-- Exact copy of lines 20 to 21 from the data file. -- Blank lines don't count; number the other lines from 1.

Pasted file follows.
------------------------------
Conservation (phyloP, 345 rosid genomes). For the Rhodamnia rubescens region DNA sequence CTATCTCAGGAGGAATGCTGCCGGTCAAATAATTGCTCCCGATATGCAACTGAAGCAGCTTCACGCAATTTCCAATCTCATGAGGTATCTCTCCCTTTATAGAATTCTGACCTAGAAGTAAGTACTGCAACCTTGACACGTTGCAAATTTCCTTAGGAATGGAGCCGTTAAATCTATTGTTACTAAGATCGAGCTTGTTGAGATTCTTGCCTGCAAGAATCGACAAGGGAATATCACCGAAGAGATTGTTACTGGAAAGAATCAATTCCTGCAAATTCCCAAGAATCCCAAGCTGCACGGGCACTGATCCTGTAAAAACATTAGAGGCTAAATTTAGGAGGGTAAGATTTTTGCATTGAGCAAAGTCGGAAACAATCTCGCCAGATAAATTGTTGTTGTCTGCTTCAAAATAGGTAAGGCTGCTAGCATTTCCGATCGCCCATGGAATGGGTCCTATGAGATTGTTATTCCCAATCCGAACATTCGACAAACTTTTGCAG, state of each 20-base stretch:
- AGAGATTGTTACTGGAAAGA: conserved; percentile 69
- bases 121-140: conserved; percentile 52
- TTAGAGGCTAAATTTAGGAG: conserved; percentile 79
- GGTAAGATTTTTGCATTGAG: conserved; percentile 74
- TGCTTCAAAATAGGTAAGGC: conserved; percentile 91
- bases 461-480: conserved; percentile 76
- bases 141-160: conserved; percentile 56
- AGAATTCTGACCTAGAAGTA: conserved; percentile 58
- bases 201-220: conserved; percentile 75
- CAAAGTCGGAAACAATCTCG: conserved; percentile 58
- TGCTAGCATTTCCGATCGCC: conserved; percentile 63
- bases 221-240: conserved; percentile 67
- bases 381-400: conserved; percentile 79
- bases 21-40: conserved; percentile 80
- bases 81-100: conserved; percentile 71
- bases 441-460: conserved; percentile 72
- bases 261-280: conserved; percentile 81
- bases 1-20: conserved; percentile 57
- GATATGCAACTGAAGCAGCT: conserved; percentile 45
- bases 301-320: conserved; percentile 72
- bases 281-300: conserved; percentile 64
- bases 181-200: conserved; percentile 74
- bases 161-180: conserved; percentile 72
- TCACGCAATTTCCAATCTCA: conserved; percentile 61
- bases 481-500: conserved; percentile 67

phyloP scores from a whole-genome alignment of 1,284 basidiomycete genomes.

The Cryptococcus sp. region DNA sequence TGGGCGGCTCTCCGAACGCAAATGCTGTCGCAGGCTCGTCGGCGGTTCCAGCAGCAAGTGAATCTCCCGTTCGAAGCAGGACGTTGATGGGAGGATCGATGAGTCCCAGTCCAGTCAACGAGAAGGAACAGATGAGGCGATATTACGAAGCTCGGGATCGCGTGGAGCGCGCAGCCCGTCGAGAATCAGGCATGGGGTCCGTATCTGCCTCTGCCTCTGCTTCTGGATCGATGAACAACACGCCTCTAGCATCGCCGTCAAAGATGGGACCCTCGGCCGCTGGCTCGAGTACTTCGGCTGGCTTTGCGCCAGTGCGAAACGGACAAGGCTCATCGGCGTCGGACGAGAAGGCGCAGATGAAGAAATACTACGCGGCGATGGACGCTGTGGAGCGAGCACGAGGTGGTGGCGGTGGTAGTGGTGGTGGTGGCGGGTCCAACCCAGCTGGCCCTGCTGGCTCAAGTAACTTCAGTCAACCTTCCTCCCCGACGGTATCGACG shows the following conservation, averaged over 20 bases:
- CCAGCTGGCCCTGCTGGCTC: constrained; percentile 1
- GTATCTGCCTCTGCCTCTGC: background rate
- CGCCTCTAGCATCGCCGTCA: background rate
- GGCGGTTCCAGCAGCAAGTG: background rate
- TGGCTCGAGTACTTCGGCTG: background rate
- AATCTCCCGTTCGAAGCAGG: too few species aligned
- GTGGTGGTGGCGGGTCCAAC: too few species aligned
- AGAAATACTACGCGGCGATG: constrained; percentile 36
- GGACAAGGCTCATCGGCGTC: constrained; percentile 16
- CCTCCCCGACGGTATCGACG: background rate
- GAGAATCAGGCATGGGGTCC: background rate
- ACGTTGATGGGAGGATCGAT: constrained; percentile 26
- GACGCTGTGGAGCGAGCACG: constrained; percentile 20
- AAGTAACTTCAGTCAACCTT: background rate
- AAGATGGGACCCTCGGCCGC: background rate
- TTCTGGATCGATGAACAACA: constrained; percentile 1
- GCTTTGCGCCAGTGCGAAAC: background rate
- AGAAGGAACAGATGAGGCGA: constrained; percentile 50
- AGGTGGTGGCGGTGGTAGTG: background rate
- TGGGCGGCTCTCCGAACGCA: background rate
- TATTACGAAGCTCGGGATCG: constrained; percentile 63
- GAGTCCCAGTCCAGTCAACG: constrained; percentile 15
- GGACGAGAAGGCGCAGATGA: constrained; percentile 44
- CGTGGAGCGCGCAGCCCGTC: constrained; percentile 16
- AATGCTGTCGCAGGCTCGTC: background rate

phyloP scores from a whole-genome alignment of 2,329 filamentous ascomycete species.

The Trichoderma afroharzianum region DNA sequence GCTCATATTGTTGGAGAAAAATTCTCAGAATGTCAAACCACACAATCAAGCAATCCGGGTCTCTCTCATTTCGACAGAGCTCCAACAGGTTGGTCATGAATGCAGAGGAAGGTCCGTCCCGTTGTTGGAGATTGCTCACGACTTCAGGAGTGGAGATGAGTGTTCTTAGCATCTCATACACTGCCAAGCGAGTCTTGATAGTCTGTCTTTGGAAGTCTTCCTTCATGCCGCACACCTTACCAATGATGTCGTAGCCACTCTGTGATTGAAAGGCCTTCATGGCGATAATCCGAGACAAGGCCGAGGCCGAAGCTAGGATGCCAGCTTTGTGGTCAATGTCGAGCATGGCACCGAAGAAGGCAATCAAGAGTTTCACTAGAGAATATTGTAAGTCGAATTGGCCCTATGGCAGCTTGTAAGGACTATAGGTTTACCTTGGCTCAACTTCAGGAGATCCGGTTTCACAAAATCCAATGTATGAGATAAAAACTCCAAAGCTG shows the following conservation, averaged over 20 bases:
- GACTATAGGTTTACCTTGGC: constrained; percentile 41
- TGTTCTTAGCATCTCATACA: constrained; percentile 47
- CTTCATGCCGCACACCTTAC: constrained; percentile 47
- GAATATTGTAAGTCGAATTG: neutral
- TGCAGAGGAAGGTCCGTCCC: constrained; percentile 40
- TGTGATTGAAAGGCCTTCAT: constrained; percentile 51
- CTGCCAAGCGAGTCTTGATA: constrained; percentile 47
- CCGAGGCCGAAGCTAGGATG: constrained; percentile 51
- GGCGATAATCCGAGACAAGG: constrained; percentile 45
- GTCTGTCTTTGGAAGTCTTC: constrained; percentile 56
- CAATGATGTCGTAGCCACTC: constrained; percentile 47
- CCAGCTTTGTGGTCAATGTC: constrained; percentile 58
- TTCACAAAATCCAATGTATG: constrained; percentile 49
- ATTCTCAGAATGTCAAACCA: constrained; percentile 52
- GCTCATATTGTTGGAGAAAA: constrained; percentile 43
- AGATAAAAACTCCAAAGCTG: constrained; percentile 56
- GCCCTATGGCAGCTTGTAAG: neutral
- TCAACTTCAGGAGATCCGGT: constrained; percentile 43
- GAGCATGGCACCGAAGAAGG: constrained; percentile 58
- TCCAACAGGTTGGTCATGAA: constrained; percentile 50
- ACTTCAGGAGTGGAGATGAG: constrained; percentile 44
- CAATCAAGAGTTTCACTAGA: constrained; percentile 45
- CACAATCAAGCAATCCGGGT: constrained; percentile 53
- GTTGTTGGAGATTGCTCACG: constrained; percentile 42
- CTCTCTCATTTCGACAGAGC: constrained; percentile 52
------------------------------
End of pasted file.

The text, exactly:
- GATATGCAACTGAAGCAGCT: conserved; percentile 45
- bases 301-320: conserved; percentile 72